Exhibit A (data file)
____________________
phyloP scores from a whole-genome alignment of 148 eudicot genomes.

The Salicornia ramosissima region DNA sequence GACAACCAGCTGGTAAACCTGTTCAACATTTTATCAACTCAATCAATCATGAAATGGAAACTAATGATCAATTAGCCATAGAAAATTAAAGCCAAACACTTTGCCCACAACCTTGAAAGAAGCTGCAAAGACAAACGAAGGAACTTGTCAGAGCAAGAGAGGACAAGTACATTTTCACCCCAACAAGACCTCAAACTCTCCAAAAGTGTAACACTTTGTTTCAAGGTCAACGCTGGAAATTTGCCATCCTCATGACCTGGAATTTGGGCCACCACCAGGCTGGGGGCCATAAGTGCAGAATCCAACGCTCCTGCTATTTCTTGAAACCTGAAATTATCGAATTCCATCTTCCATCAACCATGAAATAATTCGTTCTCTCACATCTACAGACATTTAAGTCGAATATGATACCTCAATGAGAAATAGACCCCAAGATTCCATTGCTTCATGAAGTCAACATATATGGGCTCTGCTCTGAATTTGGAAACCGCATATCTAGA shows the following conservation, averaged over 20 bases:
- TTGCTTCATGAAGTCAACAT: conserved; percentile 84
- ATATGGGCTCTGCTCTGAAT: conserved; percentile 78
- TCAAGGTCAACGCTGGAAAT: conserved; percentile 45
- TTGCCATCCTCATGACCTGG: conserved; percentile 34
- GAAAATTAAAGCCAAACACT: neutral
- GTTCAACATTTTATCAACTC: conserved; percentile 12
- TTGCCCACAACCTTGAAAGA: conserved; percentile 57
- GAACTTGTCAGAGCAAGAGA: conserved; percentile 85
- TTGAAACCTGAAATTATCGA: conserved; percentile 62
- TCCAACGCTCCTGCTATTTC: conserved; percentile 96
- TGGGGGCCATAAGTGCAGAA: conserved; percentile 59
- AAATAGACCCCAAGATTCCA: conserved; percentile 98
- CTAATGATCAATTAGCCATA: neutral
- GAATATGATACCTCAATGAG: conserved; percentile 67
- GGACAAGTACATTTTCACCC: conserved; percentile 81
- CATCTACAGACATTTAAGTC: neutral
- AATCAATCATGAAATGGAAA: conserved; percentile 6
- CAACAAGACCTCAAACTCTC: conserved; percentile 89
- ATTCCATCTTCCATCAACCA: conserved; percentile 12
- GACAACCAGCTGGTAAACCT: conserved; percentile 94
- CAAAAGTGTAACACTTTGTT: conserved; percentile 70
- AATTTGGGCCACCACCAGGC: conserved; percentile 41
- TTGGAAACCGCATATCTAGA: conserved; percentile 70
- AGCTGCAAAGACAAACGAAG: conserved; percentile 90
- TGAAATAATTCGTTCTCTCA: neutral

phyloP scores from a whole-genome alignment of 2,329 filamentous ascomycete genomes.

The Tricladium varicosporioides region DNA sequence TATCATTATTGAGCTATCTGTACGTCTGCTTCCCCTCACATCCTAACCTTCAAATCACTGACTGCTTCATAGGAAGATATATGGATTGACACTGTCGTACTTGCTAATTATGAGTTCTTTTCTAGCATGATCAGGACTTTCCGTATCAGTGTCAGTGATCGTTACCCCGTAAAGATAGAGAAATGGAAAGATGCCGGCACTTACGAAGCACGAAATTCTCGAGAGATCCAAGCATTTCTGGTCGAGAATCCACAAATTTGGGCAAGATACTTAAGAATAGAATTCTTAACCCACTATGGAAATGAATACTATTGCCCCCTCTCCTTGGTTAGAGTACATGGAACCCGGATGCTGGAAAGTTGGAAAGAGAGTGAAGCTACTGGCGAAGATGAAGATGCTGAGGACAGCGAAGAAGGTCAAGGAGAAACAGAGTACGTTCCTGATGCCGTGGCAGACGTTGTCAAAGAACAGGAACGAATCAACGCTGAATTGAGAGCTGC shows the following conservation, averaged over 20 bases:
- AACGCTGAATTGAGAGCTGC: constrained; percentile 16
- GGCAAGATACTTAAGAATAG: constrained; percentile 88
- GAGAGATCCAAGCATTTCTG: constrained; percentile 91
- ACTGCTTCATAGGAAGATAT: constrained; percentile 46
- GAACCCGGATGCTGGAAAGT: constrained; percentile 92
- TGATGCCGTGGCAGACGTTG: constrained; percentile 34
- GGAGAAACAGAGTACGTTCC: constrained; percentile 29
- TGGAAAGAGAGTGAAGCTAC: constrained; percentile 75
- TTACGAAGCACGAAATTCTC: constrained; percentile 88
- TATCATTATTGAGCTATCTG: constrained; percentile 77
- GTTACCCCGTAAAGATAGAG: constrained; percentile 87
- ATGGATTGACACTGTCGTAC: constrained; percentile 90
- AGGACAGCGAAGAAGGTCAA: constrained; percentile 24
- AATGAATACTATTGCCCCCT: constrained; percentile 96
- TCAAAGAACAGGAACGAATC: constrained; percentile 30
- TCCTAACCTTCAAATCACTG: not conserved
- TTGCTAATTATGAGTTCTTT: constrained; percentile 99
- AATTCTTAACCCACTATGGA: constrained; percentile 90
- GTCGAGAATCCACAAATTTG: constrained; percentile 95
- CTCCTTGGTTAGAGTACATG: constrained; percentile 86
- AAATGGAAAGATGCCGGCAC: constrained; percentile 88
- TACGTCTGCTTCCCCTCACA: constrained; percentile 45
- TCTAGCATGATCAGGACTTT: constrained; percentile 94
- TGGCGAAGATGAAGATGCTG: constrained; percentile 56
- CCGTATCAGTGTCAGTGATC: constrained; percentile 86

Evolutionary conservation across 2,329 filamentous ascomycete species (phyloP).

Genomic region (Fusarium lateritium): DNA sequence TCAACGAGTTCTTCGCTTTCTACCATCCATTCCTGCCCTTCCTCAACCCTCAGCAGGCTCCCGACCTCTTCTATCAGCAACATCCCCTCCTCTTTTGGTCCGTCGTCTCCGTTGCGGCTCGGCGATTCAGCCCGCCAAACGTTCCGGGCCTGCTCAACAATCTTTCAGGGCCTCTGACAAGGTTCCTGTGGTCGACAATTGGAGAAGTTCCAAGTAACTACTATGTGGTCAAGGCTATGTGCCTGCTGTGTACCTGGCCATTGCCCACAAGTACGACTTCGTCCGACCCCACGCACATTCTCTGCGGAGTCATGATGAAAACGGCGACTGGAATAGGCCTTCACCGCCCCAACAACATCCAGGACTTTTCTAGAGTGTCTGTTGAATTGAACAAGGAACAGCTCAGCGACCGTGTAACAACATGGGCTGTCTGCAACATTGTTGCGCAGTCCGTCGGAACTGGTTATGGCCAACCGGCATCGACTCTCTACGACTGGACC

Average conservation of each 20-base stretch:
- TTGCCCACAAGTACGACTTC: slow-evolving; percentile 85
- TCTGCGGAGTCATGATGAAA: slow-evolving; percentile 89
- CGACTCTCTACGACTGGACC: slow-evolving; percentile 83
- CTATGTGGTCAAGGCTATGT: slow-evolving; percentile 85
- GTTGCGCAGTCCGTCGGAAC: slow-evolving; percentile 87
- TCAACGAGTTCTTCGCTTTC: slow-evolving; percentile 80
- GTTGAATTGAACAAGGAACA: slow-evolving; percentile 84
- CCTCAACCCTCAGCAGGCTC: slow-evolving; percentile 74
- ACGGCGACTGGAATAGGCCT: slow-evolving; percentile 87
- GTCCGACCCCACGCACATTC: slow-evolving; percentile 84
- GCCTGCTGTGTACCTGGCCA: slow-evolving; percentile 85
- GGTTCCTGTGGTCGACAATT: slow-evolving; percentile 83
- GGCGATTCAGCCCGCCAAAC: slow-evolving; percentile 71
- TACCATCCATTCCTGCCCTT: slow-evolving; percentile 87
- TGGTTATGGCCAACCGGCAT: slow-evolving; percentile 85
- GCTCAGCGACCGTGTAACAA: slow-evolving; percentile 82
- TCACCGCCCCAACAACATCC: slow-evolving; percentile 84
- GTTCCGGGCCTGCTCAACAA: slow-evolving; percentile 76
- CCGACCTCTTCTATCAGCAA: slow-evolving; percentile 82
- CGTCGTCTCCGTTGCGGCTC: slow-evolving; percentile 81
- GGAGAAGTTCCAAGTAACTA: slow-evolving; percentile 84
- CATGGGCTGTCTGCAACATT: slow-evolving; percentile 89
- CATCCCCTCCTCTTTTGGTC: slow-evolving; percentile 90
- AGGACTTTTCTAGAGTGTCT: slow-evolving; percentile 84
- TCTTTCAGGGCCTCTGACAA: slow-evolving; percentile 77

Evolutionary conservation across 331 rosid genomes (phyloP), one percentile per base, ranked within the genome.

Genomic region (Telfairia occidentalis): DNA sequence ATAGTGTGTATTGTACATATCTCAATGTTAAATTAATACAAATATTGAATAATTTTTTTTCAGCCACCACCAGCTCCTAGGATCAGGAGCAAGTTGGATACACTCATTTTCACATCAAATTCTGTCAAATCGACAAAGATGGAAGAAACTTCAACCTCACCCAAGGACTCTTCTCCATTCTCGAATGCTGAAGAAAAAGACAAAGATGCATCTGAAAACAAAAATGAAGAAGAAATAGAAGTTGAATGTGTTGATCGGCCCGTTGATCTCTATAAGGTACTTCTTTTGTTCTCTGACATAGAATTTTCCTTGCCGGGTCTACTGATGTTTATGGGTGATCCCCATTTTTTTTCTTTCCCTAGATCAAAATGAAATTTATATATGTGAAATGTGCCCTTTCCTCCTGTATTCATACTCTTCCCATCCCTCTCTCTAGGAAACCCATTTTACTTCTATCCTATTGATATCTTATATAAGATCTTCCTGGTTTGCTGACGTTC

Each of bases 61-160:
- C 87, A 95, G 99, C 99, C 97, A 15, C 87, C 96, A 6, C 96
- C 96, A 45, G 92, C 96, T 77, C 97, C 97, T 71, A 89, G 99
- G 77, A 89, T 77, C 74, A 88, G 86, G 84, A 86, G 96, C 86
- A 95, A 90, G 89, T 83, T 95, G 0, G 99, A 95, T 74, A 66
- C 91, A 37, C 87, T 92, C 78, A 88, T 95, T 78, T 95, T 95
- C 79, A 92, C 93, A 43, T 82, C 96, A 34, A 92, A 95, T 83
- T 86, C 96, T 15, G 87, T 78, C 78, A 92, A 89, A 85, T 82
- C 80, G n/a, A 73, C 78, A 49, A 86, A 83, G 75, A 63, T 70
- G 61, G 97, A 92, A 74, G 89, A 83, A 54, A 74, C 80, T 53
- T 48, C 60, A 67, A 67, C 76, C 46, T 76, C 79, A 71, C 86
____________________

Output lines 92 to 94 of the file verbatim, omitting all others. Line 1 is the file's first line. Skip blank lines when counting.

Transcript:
- T 86, C 96, T 15, G 87, T 78, C 78, A 92, A 89, A 85, T 82
- C 80, G n/a, A 73, C 78, A 49, A 86, A 83, G 75, A 63, T 70
- G 61, G 97, A 92, A 74, G 89, A 83, A 54, A 74, C 80, T 53